The Experience of Exile in Early Modern Europe: The Palatine Family and the Thirty Years' War (1632-1648)
Supervisor: Dr Grant Tapsell & Prof. Peter Wilson
Funding: Arts & Humanities Research Council Doctoral Studentship
My research addresses questions of political capital, sovereignty and dynasticism during the seventeenth century through the examples of exiled royal and noble rulers. In particular, my work examines the political, financial, and dynastic resources of the exiled rulers of the Palatinate, and the strategies they pursued in their attempts to recover their lost lands and titles in the second half of the Thirty Years' War and during the period of the English Civil War.
As the 'Palatine family' were members of a vast familial network with links to the English royal family and many continental ruling dynasties, my research studies the limits and potential of European dynastic strategies and exile networks. In addition to contributing to the growing historiographical interest in early modern exiles, my thesis also seeks to contribute to the existing literature on the role of women in seventeenth-century statecraft, through a study of how exiled widow-regents such as Elizabeth of Bohemia and Amalia Elisabeth of Hesse Kassel were able to effectively promote their causes on the European political stage.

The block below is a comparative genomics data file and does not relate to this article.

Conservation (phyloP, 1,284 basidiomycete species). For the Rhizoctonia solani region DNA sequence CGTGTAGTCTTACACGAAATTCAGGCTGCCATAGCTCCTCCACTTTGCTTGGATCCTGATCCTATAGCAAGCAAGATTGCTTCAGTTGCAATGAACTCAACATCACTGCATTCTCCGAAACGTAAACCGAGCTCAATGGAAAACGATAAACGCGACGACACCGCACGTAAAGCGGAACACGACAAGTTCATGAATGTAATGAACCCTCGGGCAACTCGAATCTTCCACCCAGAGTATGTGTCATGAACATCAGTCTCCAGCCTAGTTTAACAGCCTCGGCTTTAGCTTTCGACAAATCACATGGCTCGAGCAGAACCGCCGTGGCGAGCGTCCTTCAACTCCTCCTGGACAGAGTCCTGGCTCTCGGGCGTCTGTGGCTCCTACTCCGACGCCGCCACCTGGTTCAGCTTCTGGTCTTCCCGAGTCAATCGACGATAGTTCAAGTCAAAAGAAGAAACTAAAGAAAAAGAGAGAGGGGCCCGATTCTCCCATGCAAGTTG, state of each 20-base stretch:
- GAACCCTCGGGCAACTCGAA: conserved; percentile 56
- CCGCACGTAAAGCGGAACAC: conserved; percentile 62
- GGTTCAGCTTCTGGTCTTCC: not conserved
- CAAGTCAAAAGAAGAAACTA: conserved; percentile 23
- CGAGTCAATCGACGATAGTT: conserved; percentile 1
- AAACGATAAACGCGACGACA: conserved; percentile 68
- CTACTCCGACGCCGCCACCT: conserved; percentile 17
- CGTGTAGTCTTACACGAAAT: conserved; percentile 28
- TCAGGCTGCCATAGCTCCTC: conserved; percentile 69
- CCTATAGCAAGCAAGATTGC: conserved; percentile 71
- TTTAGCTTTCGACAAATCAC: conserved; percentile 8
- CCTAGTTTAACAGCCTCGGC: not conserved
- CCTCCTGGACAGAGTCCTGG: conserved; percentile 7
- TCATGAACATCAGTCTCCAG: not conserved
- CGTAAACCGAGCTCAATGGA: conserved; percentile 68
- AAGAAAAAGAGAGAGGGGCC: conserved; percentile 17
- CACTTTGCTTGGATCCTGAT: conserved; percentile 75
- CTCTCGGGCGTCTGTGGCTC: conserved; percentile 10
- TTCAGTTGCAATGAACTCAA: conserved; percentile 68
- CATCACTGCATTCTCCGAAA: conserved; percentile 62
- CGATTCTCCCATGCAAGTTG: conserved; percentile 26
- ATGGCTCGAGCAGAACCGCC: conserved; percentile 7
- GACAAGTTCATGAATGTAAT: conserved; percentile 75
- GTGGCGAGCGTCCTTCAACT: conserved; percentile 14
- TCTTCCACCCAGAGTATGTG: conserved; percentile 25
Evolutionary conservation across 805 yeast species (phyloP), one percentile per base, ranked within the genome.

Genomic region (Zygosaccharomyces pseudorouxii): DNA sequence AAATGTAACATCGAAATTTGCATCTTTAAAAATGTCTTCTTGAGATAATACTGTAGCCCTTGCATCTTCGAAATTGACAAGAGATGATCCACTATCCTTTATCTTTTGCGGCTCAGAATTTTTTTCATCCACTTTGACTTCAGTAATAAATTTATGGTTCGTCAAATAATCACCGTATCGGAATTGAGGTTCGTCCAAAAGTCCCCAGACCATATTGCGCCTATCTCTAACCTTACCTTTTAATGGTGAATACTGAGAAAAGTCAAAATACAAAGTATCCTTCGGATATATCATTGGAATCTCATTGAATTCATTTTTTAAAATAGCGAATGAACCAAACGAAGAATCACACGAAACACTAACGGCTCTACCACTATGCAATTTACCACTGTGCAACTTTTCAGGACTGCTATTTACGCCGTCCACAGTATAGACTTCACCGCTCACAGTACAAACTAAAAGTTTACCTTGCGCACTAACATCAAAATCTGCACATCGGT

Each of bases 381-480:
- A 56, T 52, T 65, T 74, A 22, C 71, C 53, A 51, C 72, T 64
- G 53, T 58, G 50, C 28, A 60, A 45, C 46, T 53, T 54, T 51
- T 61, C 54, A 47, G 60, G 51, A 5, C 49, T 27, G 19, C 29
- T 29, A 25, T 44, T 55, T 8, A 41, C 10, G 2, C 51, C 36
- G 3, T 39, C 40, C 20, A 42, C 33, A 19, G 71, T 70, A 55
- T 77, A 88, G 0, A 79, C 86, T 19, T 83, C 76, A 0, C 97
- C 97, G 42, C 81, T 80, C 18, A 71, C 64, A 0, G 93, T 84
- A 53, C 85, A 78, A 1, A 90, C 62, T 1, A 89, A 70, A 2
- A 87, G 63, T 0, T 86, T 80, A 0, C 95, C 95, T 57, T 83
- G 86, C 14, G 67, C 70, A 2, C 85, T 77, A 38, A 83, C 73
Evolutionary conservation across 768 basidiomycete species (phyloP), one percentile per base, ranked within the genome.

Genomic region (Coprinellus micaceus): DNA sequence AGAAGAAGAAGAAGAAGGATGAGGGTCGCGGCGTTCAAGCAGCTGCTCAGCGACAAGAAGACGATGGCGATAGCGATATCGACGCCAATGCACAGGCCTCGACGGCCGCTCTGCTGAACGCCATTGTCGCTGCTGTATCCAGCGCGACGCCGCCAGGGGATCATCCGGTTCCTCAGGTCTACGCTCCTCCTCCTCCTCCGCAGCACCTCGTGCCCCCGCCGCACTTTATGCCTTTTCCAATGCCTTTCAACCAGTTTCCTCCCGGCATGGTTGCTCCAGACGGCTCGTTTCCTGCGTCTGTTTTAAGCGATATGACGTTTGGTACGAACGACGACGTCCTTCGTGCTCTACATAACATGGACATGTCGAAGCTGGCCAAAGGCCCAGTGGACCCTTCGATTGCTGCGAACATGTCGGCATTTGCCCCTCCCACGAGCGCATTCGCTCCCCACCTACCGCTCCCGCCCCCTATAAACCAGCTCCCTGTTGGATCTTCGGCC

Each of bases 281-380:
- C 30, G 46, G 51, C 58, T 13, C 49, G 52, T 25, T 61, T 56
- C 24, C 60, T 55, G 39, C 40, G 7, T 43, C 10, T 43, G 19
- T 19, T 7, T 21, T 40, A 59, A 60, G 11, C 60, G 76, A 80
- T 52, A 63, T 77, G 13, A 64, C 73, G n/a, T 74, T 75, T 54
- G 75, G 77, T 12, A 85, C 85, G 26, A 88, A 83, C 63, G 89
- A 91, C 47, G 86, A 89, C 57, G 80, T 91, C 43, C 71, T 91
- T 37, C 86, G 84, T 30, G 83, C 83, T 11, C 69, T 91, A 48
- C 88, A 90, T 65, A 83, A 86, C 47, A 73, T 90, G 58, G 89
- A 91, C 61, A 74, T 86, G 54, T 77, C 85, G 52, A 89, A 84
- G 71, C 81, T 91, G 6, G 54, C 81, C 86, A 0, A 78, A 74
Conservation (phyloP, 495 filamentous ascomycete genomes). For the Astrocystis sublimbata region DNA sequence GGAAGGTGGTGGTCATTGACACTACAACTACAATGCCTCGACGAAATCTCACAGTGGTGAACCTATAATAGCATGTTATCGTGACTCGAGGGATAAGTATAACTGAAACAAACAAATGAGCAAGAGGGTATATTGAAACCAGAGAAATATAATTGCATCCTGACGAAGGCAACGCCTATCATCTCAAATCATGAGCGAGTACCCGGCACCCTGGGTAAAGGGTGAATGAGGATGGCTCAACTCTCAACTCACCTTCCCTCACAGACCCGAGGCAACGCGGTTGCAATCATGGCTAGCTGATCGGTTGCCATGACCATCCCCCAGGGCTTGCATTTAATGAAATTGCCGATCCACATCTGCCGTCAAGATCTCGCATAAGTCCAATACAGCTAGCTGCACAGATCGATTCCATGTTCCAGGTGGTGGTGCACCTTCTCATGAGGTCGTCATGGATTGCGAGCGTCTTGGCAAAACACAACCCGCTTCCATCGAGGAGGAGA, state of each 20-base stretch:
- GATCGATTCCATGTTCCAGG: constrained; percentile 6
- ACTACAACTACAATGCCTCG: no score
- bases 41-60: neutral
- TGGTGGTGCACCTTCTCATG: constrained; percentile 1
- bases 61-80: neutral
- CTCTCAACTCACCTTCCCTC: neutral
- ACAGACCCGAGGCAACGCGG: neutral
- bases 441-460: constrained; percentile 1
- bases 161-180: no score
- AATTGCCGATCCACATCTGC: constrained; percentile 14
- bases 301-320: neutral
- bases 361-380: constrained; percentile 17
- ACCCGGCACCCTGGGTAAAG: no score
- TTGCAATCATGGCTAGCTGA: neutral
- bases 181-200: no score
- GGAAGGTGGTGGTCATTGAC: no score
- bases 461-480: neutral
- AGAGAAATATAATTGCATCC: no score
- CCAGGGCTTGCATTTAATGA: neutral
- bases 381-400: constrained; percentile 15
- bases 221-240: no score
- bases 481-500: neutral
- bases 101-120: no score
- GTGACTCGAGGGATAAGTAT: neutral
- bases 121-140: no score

Teaching: Within Oxford I have taught on the 'Thirty Years' War' Special Subject module, and have lectured on the European context of the English Civil War.
Awards: Senior Scholarship (Lincoln College, Oxford: 2018); John Grenville Prize in History (University of Birmingham: 2014); Kenrick History Prize (University of Birmingham: 2011).